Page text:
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Since 1st March, 1999
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A fail-free lexicon

Los Angeles, Nov. 18 (Reuters): In 2005, some people wanted the word “brainstorming” replaced by “thought shower” so as not to offend people with brain disorders, and they also wanted “deferred success” to replace “failure” so as not to embarrass those who don’t succeed.

Both phrases appear on a tongue-in-cheek list released yesterday of the year’s most politically correct words and phrases issued by Global Language Monitor, a group that tracks language use.

The phrase that topped this year’s list was “misguided criminals”, one of several terms the BBC used to avoid the word “terrorist” in describing those who carried out the July 7 bombings, said Paul J.J. Payack, the head of Global Language Monitor.

“The BBC attempts to strip away all emotion by using what it considers ‘neutral’ descriptions when describing those who carried out the blasts.”

Second on the list was “Intrinsic Aptitude”, a phrase by Harvard University president Lawrence Summers to explain why women might be underrepresented in engineering and science. It met with “deferred success” and Summers had to fight to keep to his job.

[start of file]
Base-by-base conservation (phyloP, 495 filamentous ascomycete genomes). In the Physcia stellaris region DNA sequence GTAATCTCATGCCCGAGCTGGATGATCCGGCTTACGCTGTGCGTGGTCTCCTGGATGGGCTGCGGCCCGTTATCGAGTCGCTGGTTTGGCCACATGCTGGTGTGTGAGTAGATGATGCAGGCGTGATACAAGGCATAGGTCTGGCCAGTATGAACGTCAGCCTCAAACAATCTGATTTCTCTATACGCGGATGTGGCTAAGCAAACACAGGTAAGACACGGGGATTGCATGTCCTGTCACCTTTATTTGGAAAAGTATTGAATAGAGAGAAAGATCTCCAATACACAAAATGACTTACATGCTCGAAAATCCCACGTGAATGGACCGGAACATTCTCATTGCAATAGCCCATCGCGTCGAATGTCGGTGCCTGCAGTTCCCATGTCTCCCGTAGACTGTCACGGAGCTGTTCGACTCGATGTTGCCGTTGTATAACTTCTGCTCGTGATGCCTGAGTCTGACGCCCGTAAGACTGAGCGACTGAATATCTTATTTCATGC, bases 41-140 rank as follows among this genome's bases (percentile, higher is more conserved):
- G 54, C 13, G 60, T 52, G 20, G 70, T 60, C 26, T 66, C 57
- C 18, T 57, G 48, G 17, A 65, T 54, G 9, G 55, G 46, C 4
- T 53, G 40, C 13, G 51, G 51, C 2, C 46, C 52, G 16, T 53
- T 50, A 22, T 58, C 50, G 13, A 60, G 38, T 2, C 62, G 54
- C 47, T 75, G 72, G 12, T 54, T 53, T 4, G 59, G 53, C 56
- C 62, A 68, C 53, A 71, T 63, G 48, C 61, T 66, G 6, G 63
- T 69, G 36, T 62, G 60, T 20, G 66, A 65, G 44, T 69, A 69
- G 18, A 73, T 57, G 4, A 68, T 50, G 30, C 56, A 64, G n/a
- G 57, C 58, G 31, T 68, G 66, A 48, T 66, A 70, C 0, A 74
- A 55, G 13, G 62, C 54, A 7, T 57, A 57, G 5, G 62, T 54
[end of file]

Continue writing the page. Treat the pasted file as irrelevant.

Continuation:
“Thought shower” was third and a French word for riff-raff or scum, “la racaille”, was fourth thanks to being used to describe rioters of Muslim and North African descent.

“Out of the mainstream”, which Payack said referred to the ideology of a political opponent, was fifth and sixth was “deferred success” the euphemism for “fail” that the UK’s Professional Association of Teachers thought using to bolster students’ “self-esteem”.

Seventh was “womyn” for women to distance the word from men and eighth was using CE (Common Era) for AD (Latin for “Year of Our Lord”) to be more neutral in dates.

Ninth on the top 10 list was words and phrases that either de-Christianise the Christian holidays or neuter their genders. For example “God Rest Ye Merry Persons” replaces “God Rest Ye Merry Gentlemen” and “Seasons Greetings” for “Merry Christmas”.

In 10th place was a move aimed at the heart of Australian culture when the word “mate” used to address members of Parliament was banned.

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